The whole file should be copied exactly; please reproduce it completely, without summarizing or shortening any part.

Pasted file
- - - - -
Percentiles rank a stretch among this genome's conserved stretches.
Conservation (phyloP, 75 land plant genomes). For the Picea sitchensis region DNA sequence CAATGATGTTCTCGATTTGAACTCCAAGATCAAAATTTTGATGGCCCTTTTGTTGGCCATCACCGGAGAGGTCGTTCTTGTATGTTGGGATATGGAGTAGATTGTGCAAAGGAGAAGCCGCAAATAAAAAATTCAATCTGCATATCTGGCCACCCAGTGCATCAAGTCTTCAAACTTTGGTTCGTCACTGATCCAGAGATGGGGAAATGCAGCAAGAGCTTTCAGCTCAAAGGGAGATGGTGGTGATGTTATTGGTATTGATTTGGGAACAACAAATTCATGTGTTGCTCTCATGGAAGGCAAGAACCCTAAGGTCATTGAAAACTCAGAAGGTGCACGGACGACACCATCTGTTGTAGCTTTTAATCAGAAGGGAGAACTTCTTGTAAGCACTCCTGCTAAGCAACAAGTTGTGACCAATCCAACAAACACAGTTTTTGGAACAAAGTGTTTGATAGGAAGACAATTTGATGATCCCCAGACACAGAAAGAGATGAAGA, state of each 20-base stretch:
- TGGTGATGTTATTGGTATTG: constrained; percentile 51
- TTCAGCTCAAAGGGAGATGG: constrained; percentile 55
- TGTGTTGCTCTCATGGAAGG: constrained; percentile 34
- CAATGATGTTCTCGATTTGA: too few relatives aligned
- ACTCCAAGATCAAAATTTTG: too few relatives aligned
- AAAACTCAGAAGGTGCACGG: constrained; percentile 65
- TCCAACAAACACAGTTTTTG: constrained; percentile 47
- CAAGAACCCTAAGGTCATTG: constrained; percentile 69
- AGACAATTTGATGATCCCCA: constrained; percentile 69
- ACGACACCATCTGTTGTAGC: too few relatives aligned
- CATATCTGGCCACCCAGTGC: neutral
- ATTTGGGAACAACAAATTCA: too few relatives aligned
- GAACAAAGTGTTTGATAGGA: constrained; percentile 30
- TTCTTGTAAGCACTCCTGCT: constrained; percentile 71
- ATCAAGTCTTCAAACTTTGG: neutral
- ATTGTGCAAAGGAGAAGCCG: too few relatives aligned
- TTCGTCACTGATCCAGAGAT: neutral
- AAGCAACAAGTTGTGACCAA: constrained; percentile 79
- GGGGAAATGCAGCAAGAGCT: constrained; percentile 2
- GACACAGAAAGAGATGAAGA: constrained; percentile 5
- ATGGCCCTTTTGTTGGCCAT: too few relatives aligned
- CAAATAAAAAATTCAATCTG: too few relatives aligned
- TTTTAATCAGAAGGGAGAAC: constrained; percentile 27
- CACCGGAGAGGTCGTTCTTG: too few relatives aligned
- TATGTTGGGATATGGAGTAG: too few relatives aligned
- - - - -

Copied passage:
Percentiles rank a stretch among this genome's conserved stretches.
Conservation (phyloP, 75 land plant genomes). For the Picea sitchensis region DNA sequence CAATGATGTTCTCGATTTGAACTCCAAGATCAAAATTTTGATGGCCCTTTTGTTGGCCATCACCGGAGAGGTCGTTCTTGTATGTTGGGATATGGAGTAGATTGTGCAAAGGAGAAGCCGCAAATAAAAAATTCAATCTGCATATCTGGCCACCCAGTGCATCAAGTCTTCAAACTTTGGTTCGTCACTGATCCAGAGATGGGGAAATGCAGCAAGAGCTTTCAGCTCAAAGGGAGATGGTGGTGATGTTATTGGTATTGATTTGGGAACAACAAATTCATGTGTTGCTCTCATGGAAGGCAAGAACCCTAAGGTCATTGAAAACTCAGAAGGTGCACGGACGACACCATCTGTTGTAGCTTTTAATCAGAAGGGAGAACTTCTTGTAAGCACTCCTGCTAAGCAACAAGTTGTGACCAATCCAACAAACACAGTTTTTGGAACAAAGTGTTTGATAGGAAGACAATTTGATGATCCCCAGACACAGAAAGAGATGAAGA, state of each 20-base stretch:
- TGGTGATGTTATTGGTATTG: constrained; percentile 51
- TTCAGCTCAAAGGGAGATGG: constrained; percentile 55
- TGTGTTGCTCTCATGGAAGG: constrained; percentile 34
- CAATGATGTTCTCGATTTGA: too few relatives aligned
- ACTCCAAGATCAAAATTTTG: too few relatives aligned
- AAAACTCAGAAGGTGCACGG: constrained; percentile 65
- TCCAACAAACACAGTTTTTG: constrained; percentile 47
- CAAGAACCCTAAGGTCATTG: constrained; percentile 69
- AGACAATTTGATGATCCCCA: constrained; percentile 69
- ACGACACCATCTGTTGTAGC: too few relatives aligned
- CATATCTGGCCACCCAGTGC: neutral
- ATTTGGGAACAACAAATTCA: too few relatives aligned
- GAACAAAGTGTTTGATAGGA: constrained; percentile 30
- TTCTTGTAAGCACTCCTGCT: constrained; percentile 71
- ATCAAGTCTTCAAACTTTGG: neutral
- ATTGTGCAAAGGAGAAGCCG: too few relatives aligned
- TTCGTCACTGATCCAGAGAT: neutral
- AAGCAACAAGTTGTGACCAA: constrained; percentile 79
- GGGGAAATGCAGCAAGAGCT: constrained; percentile 2
- GACACAGAAAGAGATGAAGA: constrained; percentile 5
- ATGGCCCTTTTGTTGGCCAT: too few relatives aligned
- CAAATAAAAAATTCAATCTG: too few relatives aligned
- TTTTAATCAGAAGGGAGAAC: constrained; percentile 27
- CACCGGAGAGGTCGTTCTTG: too few relatives aligned
- TATGTTGGGATATGGAGTAG: too few relatives aligned